In 2021 we lost Caroline Gibson who worked at the station for several years in the 80s and whose father first took me on as a fish biologist to work at a field-station situated just a bit east of Sep-Iles. Caroline grew up in Massachusetts and in St John’s NFLD and was made to work in the field at sea. She was a long-time friend and probably cared about sharks more than marine mammals, but still found them to be of major interest. Caroline contributed to the research effort during the first decade of the MICS’ existence and was one of the early pillars of the station. She died after a prolonged battle with cancer. The day before she died, she insisted on going out on the water to have a look at seals offshore of the town where she lived on the Olympic Peninsula, WA.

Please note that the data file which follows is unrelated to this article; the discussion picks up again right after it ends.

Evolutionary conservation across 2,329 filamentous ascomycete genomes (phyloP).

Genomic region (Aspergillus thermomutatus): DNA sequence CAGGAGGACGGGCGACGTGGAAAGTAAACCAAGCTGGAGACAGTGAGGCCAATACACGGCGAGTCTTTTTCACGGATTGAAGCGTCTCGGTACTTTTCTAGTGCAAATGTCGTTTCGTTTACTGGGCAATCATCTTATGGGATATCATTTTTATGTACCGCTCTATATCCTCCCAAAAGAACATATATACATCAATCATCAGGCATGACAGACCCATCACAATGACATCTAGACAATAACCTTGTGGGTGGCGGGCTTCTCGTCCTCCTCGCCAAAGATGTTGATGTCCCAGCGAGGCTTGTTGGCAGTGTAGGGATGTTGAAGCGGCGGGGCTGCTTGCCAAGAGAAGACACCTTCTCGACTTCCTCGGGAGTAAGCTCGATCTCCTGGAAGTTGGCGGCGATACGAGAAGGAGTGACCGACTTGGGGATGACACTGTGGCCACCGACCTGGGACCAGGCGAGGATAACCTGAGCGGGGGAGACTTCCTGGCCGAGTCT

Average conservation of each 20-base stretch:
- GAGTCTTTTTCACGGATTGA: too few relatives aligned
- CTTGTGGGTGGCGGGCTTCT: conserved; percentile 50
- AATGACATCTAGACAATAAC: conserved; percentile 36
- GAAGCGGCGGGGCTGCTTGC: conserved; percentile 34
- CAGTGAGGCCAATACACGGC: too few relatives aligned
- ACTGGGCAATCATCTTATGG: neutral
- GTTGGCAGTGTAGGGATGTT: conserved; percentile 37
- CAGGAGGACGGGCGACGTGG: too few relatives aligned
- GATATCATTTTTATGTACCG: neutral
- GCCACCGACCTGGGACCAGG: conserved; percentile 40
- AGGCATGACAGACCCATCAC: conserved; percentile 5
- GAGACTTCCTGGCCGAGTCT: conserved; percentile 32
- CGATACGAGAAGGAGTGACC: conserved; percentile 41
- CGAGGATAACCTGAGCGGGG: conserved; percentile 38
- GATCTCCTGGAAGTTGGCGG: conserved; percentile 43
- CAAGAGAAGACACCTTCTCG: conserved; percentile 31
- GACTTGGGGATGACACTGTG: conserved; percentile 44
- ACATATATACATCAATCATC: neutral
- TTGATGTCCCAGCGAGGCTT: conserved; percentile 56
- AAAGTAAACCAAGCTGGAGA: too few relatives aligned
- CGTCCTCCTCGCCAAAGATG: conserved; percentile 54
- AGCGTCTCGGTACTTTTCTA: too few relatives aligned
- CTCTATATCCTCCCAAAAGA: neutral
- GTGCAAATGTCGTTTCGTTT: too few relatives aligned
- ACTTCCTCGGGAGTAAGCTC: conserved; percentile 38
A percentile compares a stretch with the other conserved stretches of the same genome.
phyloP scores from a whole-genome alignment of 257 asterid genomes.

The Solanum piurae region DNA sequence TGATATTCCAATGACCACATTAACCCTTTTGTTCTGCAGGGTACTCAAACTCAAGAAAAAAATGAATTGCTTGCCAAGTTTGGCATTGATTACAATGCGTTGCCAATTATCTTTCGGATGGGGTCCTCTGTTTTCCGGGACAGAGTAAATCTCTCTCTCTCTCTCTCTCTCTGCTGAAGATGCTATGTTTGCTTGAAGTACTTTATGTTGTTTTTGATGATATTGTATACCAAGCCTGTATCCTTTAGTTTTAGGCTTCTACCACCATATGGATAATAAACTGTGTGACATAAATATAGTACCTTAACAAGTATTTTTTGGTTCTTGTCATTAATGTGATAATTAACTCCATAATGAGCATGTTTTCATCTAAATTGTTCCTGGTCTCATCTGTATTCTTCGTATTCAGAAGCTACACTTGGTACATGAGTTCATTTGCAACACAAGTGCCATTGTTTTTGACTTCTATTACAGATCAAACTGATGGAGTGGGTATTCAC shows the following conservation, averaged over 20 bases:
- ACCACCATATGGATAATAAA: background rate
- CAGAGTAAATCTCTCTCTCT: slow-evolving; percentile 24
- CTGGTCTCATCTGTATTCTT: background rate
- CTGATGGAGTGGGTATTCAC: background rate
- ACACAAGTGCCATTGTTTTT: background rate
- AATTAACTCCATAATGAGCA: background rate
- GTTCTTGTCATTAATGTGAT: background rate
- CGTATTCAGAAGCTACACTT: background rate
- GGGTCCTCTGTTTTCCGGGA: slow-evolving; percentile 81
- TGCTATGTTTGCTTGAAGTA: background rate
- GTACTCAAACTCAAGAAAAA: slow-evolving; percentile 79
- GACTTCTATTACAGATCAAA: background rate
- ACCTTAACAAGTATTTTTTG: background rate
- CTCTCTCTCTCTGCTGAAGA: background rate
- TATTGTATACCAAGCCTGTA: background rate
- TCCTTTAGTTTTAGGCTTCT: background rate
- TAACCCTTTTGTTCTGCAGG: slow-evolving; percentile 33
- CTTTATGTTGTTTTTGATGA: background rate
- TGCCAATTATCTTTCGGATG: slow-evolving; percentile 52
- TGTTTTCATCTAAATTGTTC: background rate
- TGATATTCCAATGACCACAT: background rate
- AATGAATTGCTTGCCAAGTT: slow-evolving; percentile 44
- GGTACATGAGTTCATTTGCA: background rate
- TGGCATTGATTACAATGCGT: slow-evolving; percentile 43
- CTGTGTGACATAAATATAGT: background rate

Caroline worked along the Salish Sea where she was committed to restoring its coastlines, cleaning its waters, and preserving its habitat, in order that wildlife and humans can enjoy the Salish Sea’s life-sustaining benefits for generations to come.
During her career in the Northwest Straits, Caroline served as a member of the Jefferson Marine Resources Committee, as the Marine Program Manager at the Northwest Straits Commission, and as Executive Director of the Northwest Straits Foundation. Her spark and passion inspired others to not just talk about marine conservation, but to roll up their sleeves and do it!
She formed the Salish Sea International Kelp Alliance increasing awareness, understanding and support for kelp as critical habitat. She worked with commercial fisherman on ways to reduce lost gear and mitigate impacts to marine wildlife.
Caroline’s spirit filled a room. You didn’t have to know her to feel it. She simply radiated a joy for thinking, learning, and sharing life on a different frequency than the rest of us.